June 29, 2011 at 2:14 pm | Report abuse |
  3. Joey Isotta-Fraschini

    @ my troll:
    Anything on my wall is very far removed from a magazine cover.
    I think you know that, and that's one reason for your trying to upset me.

    June 29, 2011 at 2:14 pm | Report abuse |
  4. jose

    As a resistanxe leader we were afraid this would happen. Her body was buried on an island for a reason. It wa fortold she would rise from the dead in an attempt to consume human brains. The only way to be sure is to go to the island and exhume the casket. Make sure the eeviill one remains inside.

    June 29, 2011 at 2:14 pm | Report abuse |
  5. bachmanntwit

    We got rid of Palin. Now Bachmann must go.

    June 29, 2011 at 2:15 pm | Report abuse |
  6. banasy

    I already know what
    adipocere is. What I don't know is why you would even be curious as to whether it has occurred to Diana's body or not.

    June 29, 2011 at 2:15 pm | Report abuse |
  7. Reporter

    I heard that while still alive immediately after the crash, Diane resembled the South Park episode's version of Britney Spears after she took a shotgun blast to the face. Has anyone seen that episode? Given the condition she was in, there was little reconstruction that could be done for a viewing, so the person in charge went to a local Spencer's Gifts store and purchased a latex "Princess Di" mask to put over the whole mess. He packed the void behind the mask with crumpled up newspaper, ironically including the front page of the London Times which reported the crash only days before.

    June 29, 2011 at 2:15 pm | Report abuse |
  8. Josh

    The BIG question is if Diana would have been allowed to attend the wedding, or would she have instead spent the day with her best friend, Fergie?

    June 29, 2011 at 2:18 pm | Report abuse |
    • M

      Please. She would have been front and center. Her brother went, didn't he? Besides, other than the palace's displeasure with Fergie, apparently Princess Diana and Fergie had some sort of big fall out right before she passed. That's why Wills didn't insist on her being there.

      June 29, 2011 at 2:28 pm | Report abuse |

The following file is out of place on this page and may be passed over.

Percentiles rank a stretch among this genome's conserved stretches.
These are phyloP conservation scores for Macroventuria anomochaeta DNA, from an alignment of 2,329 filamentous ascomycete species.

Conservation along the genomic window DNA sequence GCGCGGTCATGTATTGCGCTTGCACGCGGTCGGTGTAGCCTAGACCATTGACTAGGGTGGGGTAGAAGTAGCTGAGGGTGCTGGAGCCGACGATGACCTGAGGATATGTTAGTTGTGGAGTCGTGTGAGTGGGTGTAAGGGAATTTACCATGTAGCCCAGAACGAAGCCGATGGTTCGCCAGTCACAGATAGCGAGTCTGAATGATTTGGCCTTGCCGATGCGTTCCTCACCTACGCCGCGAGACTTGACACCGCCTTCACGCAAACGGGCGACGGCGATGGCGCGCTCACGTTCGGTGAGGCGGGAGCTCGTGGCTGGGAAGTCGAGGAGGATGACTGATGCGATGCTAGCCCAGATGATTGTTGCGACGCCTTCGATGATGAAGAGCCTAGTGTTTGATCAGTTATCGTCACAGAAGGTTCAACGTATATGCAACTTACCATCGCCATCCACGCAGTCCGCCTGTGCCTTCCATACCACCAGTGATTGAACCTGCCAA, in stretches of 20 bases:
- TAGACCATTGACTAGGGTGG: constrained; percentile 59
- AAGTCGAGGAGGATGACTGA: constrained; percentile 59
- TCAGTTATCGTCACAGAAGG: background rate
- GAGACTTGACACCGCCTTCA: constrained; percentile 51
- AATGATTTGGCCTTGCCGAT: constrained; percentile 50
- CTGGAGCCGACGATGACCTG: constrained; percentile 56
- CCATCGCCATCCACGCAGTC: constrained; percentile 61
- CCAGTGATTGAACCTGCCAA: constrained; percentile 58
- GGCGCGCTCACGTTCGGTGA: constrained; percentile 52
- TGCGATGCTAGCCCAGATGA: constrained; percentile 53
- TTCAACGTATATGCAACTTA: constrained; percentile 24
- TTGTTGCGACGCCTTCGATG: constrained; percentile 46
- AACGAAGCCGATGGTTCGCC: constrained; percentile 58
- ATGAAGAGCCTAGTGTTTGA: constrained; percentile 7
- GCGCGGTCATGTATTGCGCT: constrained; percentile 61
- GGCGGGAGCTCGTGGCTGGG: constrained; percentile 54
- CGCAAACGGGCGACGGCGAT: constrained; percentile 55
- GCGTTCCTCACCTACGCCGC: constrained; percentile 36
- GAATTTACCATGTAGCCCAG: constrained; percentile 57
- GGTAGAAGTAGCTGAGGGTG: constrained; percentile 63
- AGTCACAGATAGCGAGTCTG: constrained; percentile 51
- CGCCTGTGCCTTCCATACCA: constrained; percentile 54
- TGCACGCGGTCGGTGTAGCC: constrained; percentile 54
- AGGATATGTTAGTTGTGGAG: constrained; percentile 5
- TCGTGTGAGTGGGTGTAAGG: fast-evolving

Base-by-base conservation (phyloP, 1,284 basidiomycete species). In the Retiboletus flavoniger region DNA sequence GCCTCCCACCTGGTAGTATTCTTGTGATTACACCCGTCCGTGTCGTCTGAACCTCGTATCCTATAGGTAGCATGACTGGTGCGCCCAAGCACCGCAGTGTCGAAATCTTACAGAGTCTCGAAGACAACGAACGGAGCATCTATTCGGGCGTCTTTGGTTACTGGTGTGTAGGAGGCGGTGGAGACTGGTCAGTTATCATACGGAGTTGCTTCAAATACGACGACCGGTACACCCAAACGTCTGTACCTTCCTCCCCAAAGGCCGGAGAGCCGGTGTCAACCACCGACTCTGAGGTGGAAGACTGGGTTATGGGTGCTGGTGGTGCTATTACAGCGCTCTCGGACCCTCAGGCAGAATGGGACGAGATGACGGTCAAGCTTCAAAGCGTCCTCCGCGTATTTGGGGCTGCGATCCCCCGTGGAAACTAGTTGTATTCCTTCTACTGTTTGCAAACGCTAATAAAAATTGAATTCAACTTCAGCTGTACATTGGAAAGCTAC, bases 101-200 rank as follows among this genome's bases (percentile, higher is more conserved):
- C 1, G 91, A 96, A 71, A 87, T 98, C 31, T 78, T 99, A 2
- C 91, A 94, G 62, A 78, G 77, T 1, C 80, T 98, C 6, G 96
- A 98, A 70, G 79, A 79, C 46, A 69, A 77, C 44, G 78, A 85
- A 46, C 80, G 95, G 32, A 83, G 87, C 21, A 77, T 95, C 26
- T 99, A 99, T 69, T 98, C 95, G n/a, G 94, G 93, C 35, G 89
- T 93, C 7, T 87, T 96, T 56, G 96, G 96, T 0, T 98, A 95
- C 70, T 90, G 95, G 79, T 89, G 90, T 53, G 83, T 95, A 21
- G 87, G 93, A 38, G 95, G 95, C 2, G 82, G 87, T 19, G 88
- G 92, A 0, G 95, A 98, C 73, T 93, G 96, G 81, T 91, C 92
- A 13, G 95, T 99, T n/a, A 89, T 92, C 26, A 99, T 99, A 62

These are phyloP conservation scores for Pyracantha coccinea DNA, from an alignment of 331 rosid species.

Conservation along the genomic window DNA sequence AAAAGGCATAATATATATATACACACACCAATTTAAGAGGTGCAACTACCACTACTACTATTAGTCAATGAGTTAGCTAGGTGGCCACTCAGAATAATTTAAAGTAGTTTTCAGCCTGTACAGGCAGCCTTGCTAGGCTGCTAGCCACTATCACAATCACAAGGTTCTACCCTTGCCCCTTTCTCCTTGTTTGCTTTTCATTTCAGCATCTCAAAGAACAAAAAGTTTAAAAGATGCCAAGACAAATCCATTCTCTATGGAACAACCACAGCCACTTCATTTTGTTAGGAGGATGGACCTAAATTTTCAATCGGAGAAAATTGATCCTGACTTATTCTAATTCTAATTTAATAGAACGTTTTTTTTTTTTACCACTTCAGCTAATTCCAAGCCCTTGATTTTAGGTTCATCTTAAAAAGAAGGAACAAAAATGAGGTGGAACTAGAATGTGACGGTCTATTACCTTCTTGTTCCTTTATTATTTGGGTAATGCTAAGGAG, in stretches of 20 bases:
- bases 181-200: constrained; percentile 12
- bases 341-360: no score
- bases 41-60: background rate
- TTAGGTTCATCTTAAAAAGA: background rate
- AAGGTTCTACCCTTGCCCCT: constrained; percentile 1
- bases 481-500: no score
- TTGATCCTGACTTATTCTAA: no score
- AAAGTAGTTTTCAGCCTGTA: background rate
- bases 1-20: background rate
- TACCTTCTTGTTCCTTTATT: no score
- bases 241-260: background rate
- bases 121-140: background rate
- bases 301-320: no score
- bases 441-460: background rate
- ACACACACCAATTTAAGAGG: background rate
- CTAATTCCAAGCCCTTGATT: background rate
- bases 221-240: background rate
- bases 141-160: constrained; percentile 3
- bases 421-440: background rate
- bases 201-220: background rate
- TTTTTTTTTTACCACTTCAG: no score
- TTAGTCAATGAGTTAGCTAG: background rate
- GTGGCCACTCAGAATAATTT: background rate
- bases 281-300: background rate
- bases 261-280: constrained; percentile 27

• Josh

      Oh, I had wondered why Will didn't insist that Aunt Fergi get invited. Thanks.

      June 29, 2011 at 2:46 pm | Report abuse |
  9. Josh

    The photo doesn't bother me since the headline over it, explains the pic's purpose rather well.

    June 29, 2011 at 2:20 pm | Report abuse |
  10. Mark Wells

    I'm American, not British, and 'm not a devoted Royal watcher as I know so many people are. So my impression is probably very different than many people. With that said, the Newsweek article strikes me as sentimental and touching. It is the author imagining what could have been, what should have been. Certainly that must cross many people's minds, especially the Royal Couple.

    June 29, 2011 at 2:20 pm | Report abuse |
    • Andreas

      Thank you Mark, apparently not many people in here understand journalism. Sokmetimes you have to push the envelope and I don't see anything wrong with the photo's or article either. If someone doesn't like it, don't read it. I would say, a job well done and it created exactly what News Week wanted.......a debate and free advertising for them! Smart move!

      June 29, 2011 at 5:13 pm | Report abuse |
  11. @Josh

    Please don't breed.

    June 29, 2011 at 2:20 pm | Report abuse |
    • Josh

      Why, because unlike you, I don't find any cover of Newsweek worth getting so upset over?

      June 29, 2011 at 2:48 pm | Report abuse |
  12. AlwaysTri

    I can only imagine what it must be like for her sons to see this picture. What a selfish decision on behalf of Newsweek to air this article.

    June 29, 2011 at 2:23 pm | Report abuse |
    • Silly Me

      Magazine articles are printed. Radio and television broadcasts are aired. 🙂

      June 29, 2011 at 3:52 pm | Report abuse |
  13. Susan

    Pretty stinking tasteless if you ask me.

    June 29, 2011 at 2:23 pm | Report abuse |
  14. Morgana

    I don't get the problem. "ghoulish" is way over the top as an adjective describing this photo. Maybe a little in poor taste, but get over yourselves, you sound like a bunch of babies!

    June 29, 2011 at 2:23 pm | Report abuse |
  15. Kathleen

    True Journalism is dead. There are enough news items to write about and research for in-depth reporting but all we get theys days is tabloid fluff.

    June 29, 2011 at 2:24 pm | Report abuse |